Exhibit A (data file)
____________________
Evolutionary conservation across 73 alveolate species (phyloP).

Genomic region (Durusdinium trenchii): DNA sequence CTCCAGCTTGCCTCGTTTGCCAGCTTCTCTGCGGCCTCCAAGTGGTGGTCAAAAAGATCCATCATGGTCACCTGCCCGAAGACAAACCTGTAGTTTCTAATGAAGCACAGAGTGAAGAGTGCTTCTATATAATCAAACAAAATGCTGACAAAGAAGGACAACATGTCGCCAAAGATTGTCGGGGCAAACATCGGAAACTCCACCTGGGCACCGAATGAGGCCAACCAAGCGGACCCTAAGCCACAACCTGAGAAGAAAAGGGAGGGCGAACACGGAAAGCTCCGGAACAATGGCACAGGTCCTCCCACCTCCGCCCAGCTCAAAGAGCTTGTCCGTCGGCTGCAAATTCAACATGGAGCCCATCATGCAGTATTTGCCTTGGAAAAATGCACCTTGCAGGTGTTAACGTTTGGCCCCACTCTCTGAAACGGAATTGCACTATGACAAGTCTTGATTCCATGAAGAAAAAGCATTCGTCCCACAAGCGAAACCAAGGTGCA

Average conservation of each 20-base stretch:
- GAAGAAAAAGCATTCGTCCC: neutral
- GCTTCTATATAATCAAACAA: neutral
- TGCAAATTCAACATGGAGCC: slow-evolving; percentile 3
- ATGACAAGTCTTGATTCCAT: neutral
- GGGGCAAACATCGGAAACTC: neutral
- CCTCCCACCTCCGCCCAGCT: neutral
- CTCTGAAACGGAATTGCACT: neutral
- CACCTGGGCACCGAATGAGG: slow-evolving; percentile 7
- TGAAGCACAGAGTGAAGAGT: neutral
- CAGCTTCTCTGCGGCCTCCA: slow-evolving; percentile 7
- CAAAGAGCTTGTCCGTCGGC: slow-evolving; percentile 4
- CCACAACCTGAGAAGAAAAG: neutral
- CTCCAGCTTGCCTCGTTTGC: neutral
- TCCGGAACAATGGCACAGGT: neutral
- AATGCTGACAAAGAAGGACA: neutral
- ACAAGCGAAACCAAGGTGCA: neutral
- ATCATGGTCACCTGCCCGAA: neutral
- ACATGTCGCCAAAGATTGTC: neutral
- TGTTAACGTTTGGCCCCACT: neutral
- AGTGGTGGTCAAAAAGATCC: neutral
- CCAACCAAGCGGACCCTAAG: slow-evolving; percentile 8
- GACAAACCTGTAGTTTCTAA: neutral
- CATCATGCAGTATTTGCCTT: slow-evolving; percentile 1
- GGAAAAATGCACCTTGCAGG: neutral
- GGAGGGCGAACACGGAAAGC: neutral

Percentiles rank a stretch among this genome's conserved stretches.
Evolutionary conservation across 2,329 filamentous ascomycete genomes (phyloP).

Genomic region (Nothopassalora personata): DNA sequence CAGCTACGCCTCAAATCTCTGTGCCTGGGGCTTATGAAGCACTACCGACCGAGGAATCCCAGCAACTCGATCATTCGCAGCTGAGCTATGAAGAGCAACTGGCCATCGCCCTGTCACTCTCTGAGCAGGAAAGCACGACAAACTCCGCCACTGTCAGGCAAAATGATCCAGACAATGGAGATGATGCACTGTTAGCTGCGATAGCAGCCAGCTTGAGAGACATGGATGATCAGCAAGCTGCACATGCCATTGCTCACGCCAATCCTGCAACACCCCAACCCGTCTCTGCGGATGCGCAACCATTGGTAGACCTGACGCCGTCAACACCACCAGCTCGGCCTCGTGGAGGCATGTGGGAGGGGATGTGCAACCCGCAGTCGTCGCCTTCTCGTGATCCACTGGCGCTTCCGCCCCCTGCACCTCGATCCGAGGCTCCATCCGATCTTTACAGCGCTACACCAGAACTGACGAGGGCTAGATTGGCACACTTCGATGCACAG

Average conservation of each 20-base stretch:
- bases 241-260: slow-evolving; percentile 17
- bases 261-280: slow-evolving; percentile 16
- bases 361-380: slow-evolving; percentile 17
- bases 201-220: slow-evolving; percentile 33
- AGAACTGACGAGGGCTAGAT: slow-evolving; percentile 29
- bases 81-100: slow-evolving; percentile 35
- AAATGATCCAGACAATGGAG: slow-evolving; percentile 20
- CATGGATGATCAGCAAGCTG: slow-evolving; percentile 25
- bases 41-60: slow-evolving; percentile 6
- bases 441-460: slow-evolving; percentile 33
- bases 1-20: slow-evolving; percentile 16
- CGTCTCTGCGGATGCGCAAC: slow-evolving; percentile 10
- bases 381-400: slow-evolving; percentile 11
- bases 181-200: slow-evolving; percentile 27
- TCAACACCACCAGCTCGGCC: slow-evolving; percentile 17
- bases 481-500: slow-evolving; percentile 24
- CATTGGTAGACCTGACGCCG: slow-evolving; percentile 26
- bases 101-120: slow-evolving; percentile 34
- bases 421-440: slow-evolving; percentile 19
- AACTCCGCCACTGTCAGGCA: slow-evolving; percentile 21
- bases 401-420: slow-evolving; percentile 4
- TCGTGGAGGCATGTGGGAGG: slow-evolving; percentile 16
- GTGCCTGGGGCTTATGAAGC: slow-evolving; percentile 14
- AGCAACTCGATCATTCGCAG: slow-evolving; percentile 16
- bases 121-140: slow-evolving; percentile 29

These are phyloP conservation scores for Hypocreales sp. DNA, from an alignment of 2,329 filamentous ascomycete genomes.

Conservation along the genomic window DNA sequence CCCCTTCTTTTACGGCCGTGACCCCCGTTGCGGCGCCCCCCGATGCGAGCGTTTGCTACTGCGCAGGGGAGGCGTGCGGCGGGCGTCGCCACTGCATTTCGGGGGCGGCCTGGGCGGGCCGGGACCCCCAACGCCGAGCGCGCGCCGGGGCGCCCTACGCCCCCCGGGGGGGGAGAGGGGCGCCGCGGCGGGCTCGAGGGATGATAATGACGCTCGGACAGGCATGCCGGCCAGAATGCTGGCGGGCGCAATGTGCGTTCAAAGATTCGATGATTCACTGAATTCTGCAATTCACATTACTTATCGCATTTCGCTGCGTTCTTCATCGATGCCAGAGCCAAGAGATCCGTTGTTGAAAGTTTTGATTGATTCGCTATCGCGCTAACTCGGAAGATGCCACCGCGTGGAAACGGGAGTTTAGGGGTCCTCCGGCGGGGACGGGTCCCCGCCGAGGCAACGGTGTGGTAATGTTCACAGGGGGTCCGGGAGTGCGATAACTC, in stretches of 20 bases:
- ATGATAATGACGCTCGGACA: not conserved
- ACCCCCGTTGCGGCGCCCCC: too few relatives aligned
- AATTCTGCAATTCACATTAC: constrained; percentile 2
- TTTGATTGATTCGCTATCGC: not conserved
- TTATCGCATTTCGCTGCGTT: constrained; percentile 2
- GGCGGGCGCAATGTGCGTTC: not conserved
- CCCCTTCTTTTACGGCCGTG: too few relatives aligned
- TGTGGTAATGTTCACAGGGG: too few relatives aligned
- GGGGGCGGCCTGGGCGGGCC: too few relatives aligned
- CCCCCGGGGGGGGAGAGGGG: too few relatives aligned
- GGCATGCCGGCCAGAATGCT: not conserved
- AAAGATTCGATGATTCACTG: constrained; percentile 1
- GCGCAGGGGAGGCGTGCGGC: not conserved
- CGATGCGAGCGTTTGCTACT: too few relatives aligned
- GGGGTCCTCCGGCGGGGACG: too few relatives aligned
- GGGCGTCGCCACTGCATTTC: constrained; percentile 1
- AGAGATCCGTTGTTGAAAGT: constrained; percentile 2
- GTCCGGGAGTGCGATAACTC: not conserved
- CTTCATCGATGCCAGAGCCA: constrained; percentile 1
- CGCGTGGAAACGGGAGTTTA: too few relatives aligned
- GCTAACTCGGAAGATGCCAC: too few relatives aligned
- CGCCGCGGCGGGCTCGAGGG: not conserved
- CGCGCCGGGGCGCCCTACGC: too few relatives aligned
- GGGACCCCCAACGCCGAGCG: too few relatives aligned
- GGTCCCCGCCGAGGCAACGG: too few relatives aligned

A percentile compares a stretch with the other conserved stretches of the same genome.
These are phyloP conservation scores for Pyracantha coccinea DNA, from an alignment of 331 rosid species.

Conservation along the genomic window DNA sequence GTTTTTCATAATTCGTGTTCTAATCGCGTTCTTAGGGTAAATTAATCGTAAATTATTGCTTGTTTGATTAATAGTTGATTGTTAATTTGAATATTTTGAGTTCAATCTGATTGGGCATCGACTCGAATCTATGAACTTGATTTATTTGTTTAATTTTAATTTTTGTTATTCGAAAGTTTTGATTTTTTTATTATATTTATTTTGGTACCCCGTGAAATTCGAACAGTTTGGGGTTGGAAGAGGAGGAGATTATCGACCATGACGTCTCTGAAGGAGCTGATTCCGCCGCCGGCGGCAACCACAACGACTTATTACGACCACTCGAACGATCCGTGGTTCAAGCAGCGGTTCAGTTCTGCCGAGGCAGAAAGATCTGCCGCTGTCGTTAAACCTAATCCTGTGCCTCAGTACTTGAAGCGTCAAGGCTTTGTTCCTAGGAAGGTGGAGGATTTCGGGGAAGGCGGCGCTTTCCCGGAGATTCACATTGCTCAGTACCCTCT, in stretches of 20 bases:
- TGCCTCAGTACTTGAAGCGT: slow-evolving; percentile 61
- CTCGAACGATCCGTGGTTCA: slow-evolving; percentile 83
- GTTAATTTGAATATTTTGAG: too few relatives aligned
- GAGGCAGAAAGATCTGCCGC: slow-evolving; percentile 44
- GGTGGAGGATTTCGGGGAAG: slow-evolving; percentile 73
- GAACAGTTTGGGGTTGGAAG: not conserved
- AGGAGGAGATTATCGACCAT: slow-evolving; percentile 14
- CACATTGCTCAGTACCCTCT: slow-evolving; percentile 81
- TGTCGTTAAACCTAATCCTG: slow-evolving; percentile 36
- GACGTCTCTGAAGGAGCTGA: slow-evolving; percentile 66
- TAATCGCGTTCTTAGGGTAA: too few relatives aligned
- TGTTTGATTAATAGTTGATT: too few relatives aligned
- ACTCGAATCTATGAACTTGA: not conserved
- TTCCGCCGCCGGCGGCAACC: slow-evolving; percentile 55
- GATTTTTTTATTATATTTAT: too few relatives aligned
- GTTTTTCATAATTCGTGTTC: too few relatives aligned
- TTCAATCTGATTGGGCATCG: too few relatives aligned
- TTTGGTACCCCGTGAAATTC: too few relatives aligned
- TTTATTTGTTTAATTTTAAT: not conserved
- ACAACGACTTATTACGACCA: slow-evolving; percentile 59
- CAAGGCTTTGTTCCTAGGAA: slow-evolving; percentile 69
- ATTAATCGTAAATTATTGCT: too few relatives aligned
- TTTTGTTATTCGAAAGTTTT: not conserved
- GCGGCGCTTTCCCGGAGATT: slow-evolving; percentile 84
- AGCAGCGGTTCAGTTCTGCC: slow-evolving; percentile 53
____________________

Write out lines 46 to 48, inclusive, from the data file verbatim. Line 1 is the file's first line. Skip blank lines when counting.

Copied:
- bases 181-200: slow-evolving; percentile 27
- TCAACACCACCAGCTCGGCC: slow-evolving; percentile 17
- bases 481-500: slow-evolving; percentile 24